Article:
Average salaries across Britain’s 100 largest architecture practices have fallen to pre-2007 levels, according to data compiled by the AJ
It is the first time average annual salaries for architects and associates have dropped since the AJ100, the AJ’s annual countdown of Britain’s biggest practices, began reporting salaries in 2003.
Partners and directors suffered the highest loss, with their average salaries falling from £84,458 in 2008 to £82,378. Associate salaries slipped from £48,666 to £48,378, while architects’ pay fell from £38,148 to £38,007.
Tim Hall, managing director of Lewis & Hickey’s London office, confirmed its senior staff had taken a pay cut last September, followed by ‘core personnel’ in April 2009. Senior staff accepted a bigger cut.
Graham Wiseman, managing director of SOM’s London office, would not confirm that staff at the firm had taken pay cuts, but said: ‘If you ask someone to take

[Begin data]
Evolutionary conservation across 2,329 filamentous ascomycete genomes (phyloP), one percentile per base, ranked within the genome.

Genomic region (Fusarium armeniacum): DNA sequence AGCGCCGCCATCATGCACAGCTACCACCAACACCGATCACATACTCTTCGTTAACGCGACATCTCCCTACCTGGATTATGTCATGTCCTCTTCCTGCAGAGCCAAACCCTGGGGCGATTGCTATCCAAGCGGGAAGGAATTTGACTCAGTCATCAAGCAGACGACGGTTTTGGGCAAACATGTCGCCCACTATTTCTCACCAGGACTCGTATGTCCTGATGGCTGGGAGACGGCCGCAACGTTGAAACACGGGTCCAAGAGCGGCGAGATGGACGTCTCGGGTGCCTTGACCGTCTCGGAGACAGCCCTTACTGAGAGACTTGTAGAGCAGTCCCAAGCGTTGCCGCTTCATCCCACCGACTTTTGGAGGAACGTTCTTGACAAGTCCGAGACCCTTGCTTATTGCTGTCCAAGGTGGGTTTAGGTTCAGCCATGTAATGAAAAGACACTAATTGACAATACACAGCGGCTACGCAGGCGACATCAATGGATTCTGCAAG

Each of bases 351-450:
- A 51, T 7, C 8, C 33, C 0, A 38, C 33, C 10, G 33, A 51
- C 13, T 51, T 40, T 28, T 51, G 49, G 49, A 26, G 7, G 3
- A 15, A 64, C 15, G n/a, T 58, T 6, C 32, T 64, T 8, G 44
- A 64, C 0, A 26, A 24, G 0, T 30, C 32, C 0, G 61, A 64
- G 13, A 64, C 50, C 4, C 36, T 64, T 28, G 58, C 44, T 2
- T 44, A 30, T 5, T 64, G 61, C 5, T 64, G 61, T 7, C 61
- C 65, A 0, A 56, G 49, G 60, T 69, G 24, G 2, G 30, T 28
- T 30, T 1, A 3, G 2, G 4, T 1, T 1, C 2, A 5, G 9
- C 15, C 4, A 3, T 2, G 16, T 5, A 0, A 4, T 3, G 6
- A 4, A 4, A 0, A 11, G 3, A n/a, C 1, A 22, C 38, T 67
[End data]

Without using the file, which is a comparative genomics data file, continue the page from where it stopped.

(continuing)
a voluntary pay cut, it helps if the person doing the asking has taken a bigger one.’
One major UK firm contacted by the AJ said that, while it had not dropped salaries, there was a company-wide pay freeze: ‘Normally at the end of the year all salaries are reviewed, normally upwardly. But this year we have had to put in a freeze. In 2009 there isn’t a firm in the land not considering redundancies, so it would seem crass to request or deliver pay rises. Keeping people employed is key for us.’
A statement from the RIBA was cautiously optimistic, however. ‘The RIBA has been monitoring the current economic climate through the Future Trends Survey,’ it said, ‘which suggested a modest improvement for salaried architects’ employment prospects in March 2009, with 67 per cent of all practices expecting staff levels to remain constant over the next three months, compared to 62 per cent in February.’
See AJ 28.05.09 for the AJ’s 2009 list of Britain’s biggest practices